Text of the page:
loco

[loh-koh]
noun, plural locos.
2.
Slang. an insane person; maniac.
3.
Veterinary Pathology, locoism.
verb (used with object), locoed, locoing.
4.
to poison with locoweed.
5.
Slang. to cause to be insane or crazy.
adjective
6.
Slang. out of one's mind; insane; crazy.

Origin:
1835–45, Americanism; < Spanish: insane

Dictionary.com Unabridged

in loco

[in loh-koh]
Latin.
in place; in the proper place.

Origin:
1700–10

in loco parentis

[in loh-koh pah-ren-tees; English in loh-koh puh-ren-tis]
Latin.
in the place or role of a parent.

loco citato

[loh-koh ki-tah-toh; English loh-koh sahy-tey-toh, si-tah-toh]
Latin.

loco primo citato

[loh-koh pree-moh ki-tah-toh; English loh-koh prahy-moh sahy-tey-toh, pree-moh si-tah-toh] .
Latin.

loco supra citato

[loh-koh soo-prah ki-tah-toh; English loh-koh soo-pruh sahy-tey-toh, si-tah-toh]
Latin.

suo loco

[soo-oh law-koh; English soo-oh loh-koh]
Latin.
in one's own or rightful place.
Dictionary.com Unabridged
Based on the Random House Dictionary, © Random House, Inc. 2014.
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Collins
World English Dictionary
in loco parentis (ɪn ˈləʊkəʊ pəˈrɛntɪs)
 
in place of a parent: said of a person acting in a parental capacity

loco1 (ˈləʊkəʊ)
 
n
informal short for locomotive

loco2 (ˈləʊkəʊ)
 
adj
1.  slang chiefly (US) insane
2.  (of an animal) affected with loco disease
 
n , -cos
3.  short for locoweed
 
vb
4.  to poison with locoweed
5.  slang (US) to make insane
 
[C19: via Mexican Spanish from Spanish: crazy]

loco3 (ˈləʊkəʊ)
 
adj
denoting a price for goods, esp goods to be exported, that are in a place specified or known, the buyer being responsible for all transport charges from that place: loco Bristol; a loco price
 
[C20: from Latin locō from a place]

loco citato (ˈlɒkəʊ sɪˈtɑːtəʊ)
 
loc. cit, Abbreviation: lc in the place or passage quoted
 
[Latin: in the place cited]

suo loco (ˈsuːəʊ ˈlɒkəʊ)
 
adv
chiefly law in a person or thing's own or rightful place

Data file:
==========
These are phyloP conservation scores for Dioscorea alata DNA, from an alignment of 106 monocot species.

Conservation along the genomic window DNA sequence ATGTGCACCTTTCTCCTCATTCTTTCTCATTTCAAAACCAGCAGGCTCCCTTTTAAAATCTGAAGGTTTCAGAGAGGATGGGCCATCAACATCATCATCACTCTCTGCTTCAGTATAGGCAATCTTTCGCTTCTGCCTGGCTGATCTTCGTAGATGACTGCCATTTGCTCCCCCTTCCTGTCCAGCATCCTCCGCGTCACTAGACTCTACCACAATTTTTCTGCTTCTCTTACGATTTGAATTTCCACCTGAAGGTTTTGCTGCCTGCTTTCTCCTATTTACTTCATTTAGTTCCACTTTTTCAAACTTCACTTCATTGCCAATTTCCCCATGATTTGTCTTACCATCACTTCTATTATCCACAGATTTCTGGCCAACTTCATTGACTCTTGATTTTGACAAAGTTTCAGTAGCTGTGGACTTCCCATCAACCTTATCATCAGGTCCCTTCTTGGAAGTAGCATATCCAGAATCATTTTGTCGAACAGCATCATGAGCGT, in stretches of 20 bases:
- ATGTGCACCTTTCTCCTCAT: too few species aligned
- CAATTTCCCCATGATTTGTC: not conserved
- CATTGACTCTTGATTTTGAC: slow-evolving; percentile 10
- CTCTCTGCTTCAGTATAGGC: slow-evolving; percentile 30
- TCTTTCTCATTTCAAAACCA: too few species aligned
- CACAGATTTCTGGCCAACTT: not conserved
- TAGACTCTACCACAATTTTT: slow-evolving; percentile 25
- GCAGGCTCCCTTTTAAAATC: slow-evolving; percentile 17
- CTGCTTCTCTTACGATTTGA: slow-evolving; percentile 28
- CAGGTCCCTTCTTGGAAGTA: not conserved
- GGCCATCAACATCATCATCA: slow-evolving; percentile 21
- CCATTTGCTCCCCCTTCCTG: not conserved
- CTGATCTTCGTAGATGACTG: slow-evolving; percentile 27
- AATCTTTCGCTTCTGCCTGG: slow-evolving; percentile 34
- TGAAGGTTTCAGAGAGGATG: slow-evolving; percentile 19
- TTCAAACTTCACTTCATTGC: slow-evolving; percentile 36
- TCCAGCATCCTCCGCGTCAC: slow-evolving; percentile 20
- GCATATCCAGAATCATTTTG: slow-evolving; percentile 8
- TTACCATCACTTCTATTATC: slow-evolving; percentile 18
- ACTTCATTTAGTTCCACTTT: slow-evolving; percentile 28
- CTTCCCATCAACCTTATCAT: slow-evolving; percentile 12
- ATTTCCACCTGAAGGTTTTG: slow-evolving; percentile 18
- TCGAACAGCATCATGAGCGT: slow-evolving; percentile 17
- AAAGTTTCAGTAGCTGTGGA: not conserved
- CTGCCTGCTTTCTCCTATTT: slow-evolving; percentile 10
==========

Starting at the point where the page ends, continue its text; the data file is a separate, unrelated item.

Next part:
[Latin]

Collins English Dictionary - Complete & Unabridged 10th Edition
2009 © William Collins Sons & Co. Ltd. 1979, 1986 © HarperCollins
Publishers 1998, 2000, 2003, 2005, 2006, 2007, 2009
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Etymonline
Word Origin & History

in loco parentis
1710, from L., lit. "in the place of a parent."

loco
1844, Amer.Eng., from Sp. loco (adj.) "insane," of uncertain origin, perhaps from Arabic lauqa, fem. of 'alwaq "fool, crazy person." Loco-weed (1879) was name given to species of western U.S. plants that cause cattle and horse diseases that make them stagger and act strangely.
Online Etymology Dictionary, © 2010 Douglas Harper
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American Heritage
Cultural Dictionary
in loco parentis [(in loh-koh puh-ren-tis)]

To assume the duties and responsibilities of a parent: “Because Jack's parents were out of town, his sister acted in loco parentis and punished him for staying out so late.” From Latin, meaning “in the place of a parent.”

Note: At one time, colleges and universities acted in loco parentis for their students, but this is no longer true.
The American Heritage® New Dictionary of Cultural Literacy, Third Edition
Copyright © 2005 by Houghton Mifflin Company.
Published by Houghton Mifflin Company. All rights reserved.
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Example sentences
And, a concerned parent who thinks the kids have gone loco has scuttled many a sale.
Object, such as a trailer, fouling right-of-way of loco-motive.
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